Image for Employees’ job market is cooling, yet businesses must stay flexible

Over the last year, we’ve witnessed the beginning of a transformation in labor market dynamics. The once-powerful employee-driven job market is slowly but surely shifting in favor of businesses and employers. This shift is marked by several key trends reshaping how workers approach their careers and how employers manage their workforce.


One of the most noticeable shifts is the increasing advantage for workers who choose to stay in their current jobs rather than jump ship for a higher salary elsewhere. This trend is a result of several factors, including a decrease in the availability of desired positions and a stabilization of pay rates.

“The raises Americans earn from switching jobs is shrinking, narrowing their advantage in wage gains versus job-keepers. That stands to reduce inflation, as companies benefit from lower costs when snagging new employees. While it’s happened without mass layoffs, weaker pay gains signal that the labor market’s balance of power is shifting back to businesses,” according to a report from Reuters.


As the economy quickly expanded post-pandemic, skilled workers often had their pick of job opportunities, with companies competing fiercely to attract top talent. Today, however, landing a dream job is no longer as straightforward. As lucrative positions become scarcer, employees are thinking twice before leaving their current roles in pursuit of greener pastures.

This scarcity in desired positions is due in part to businesses’ ongoing investment in technology, especially in the trades and industries we serve, commercial printing and packaging. Automation and artificial intelligence are increasingly being integrated into various sectors, leading to reduced demand for a large workforce and somewhat dampening employees’ negotiating power.


Another critical aspect of this evolving job market is the stabilization of pay rates. Companies eager to secure top talent were willing to offer hefty paychecks, bonuses, and benefits packages to attract the best candidates. This year, pay rates have begun to even out. Employers are now able to maintain a greater level of control over compensation packages, and this has made it less enticing for workers to seek new opportunities solely for a salary boost.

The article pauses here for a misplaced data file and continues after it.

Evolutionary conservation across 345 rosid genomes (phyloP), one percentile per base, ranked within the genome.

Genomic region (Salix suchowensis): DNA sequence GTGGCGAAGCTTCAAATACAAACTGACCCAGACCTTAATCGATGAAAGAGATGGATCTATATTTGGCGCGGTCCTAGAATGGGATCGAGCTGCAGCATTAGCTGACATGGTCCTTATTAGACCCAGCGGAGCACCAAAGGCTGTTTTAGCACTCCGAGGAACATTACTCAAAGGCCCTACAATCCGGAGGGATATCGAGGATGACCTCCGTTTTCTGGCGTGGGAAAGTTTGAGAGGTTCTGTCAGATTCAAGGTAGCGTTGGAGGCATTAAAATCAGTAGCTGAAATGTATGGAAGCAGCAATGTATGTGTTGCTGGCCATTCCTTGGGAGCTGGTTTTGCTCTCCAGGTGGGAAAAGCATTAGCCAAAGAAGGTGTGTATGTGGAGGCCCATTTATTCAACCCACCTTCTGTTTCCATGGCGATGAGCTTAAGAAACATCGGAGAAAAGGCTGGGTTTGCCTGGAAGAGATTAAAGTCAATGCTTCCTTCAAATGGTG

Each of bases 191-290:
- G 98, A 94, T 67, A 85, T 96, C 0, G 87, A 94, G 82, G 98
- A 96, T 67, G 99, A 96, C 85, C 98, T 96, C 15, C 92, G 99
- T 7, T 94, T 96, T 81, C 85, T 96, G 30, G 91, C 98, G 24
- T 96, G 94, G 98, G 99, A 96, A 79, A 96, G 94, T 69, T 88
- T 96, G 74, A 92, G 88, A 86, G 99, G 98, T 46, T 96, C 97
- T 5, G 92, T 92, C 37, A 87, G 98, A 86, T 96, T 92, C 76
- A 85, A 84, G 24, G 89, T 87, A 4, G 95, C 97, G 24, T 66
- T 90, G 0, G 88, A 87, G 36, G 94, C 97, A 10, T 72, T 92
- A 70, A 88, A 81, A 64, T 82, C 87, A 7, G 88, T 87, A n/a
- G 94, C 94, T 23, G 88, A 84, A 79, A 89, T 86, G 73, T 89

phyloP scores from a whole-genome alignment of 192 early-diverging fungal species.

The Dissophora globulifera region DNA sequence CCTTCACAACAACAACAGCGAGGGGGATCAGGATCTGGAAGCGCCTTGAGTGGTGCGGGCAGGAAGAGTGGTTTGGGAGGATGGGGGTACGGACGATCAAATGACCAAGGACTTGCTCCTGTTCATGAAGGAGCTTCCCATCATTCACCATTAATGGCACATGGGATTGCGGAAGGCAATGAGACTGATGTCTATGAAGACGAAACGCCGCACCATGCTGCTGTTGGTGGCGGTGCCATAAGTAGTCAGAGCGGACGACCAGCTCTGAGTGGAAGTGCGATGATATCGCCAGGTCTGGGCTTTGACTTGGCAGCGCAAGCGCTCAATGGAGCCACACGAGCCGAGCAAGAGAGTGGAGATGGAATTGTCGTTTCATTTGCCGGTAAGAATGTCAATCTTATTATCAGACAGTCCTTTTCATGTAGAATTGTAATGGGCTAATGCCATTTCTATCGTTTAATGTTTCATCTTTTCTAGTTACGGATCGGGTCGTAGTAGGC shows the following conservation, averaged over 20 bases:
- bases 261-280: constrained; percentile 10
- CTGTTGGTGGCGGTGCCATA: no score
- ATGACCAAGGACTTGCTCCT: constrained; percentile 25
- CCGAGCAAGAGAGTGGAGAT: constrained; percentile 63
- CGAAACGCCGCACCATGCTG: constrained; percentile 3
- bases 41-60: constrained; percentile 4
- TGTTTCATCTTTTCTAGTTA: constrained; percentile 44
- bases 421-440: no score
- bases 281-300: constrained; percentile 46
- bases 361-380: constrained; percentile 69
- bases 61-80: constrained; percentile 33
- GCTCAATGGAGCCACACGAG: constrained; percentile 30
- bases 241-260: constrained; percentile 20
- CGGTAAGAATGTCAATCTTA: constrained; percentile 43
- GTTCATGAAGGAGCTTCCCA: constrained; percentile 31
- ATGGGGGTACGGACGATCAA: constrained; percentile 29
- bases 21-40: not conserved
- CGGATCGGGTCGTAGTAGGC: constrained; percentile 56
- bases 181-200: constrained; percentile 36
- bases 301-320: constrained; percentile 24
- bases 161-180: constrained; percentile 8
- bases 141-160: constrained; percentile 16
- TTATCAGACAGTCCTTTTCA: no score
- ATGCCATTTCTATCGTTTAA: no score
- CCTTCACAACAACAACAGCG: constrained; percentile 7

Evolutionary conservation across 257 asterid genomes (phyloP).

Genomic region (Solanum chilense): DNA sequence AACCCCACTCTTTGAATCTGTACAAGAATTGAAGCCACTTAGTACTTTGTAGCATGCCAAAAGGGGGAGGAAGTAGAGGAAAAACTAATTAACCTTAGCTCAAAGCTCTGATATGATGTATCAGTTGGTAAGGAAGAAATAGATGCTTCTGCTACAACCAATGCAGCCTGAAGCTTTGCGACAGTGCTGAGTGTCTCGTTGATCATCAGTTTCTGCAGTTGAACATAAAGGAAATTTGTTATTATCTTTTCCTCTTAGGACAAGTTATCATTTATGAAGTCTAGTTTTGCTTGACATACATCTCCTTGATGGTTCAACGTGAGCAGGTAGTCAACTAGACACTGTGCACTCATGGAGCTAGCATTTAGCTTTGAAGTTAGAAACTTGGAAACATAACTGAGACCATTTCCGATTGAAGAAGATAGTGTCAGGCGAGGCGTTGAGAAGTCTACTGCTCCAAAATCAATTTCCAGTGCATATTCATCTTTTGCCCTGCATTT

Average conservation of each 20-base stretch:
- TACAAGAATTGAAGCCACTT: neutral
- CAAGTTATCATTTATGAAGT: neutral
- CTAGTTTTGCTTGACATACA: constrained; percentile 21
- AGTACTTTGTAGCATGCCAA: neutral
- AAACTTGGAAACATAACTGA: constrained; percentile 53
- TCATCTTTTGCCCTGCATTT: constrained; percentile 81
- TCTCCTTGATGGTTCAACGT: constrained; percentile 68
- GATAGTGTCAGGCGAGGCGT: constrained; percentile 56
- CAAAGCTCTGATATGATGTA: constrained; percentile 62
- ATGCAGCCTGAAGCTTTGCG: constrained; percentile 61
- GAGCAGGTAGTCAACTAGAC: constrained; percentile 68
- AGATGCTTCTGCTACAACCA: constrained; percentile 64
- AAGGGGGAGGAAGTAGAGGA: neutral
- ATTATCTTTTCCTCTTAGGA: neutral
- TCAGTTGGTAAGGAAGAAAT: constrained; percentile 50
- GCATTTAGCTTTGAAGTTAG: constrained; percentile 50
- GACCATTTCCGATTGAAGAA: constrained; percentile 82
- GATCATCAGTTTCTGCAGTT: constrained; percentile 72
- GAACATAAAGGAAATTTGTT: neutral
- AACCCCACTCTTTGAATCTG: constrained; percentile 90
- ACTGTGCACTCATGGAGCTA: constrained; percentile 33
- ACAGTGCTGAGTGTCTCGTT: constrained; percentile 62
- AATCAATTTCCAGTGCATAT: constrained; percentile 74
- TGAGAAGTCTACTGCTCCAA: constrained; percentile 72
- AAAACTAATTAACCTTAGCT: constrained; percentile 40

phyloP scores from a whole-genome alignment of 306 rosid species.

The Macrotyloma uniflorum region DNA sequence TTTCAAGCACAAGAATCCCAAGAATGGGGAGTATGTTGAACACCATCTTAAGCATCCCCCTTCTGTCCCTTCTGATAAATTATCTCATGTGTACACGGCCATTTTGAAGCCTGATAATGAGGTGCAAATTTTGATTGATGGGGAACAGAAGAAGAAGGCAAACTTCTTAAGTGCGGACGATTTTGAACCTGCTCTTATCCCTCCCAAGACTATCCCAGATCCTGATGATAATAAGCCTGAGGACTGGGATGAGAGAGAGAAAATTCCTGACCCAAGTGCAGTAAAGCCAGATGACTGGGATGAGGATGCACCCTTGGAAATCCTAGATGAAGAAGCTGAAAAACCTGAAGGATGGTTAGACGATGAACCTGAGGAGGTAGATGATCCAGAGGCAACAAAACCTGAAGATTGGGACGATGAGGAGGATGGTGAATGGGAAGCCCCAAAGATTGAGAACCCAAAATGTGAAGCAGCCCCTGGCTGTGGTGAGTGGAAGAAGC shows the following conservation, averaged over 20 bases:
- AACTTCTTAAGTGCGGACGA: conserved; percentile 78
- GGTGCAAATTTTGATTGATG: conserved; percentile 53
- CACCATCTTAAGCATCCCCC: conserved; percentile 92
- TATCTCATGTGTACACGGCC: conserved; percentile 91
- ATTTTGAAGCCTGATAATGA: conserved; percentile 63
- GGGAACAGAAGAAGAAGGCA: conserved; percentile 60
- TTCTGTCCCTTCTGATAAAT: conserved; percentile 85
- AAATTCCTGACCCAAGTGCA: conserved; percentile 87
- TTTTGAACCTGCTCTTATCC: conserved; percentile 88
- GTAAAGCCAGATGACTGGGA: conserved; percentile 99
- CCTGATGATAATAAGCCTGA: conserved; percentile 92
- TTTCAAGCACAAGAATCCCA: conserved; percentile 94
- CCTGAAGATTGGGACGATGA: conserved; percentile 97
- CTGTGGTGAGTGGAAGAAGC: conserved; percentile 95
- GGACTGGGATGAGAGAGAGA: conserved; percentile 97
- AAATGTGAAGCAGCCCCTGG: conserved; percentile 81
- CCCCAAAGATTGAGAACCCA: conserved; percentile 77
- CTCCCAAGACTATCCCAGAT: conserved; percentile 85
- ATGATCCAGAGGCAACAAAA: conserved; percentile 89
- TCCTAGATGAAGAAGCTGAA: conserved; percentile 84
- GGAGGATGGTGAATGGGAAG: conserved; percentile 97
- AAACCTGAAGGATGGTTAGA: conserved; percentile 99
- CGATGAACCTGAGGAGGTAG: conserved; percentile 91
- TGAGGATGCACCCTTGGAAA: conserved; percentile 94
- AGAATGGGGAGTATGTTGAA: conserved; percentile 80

ADP reported pay growth continued its slowdown in August. For the first time, all 50 states and Washington, D.C., experienced a slowdown in pay growth. While people staying in their jobs saw a year-over-year pay increase of 5.9%, the slowest growth since October 2021, for job changers, pay growth decelerated sharply to 9.5%. “The gap between the two has narrowed by nearly half since last year, approaching where it was in late 2020, when inflation last ran below the Federal Reserve’s target,” according to Reuters.


Businesses are also looking inward to find ways to improve their profitability. This has led to a focus on internal efficiencies, which not only boosts profits but also minimizes the ongoing HR challenges that employers have grappled with in recent years. Employers are investing in better talent management practices, employee development programs, and more effective onboarding processes to enhance productivity and employee retention.


All of the factors have led to a decreased “quits rate,” which is back to 2019 levels and an end to the Great Resignation. However, economists say it’s still a workers’ job market with jobs remaining well above their pre-pandemic level, so companies must stay alert and flexible. (That’s where we come in!)

Commercial printers and others in the graphics industries are certainly still feeling the pinch. There continues to be a need for more skilled workers in these fields, as fewer individuals choose training and careers in commercial printing and related trades.

To combat this shortage of talent, commercial printers must take proactive measures. Creating opportunities for training and education within the industry is paramount. Offering mentorship programs and apprenticeships can go a long way in attracting and retaining skilled workers.

Commercial printers looking to fill their workforce should consider reaching out to local trade schools and high schools to promote the value of a career in the field. Highlighting the advantages of a stable job, competitive wages, and opportunities for skill development can generate interest among potential candidates.

For industries like ours facing a talent shortage, the key is to invest in the future workforce by offering training, education, and mentorship opportunities. By actively engaging with local educational institutions and emphasizing the value of these careers, businesses can help bridge the gap and ensure a steady stream of skilled workers in the coming years. 

In the meantime, building a flexible staffing plan that keeps workers happily employed while providing resources when and where you need them is a smart move. The labor market may be evolving, but with the right strategies, employers and workers can thrive in this new era.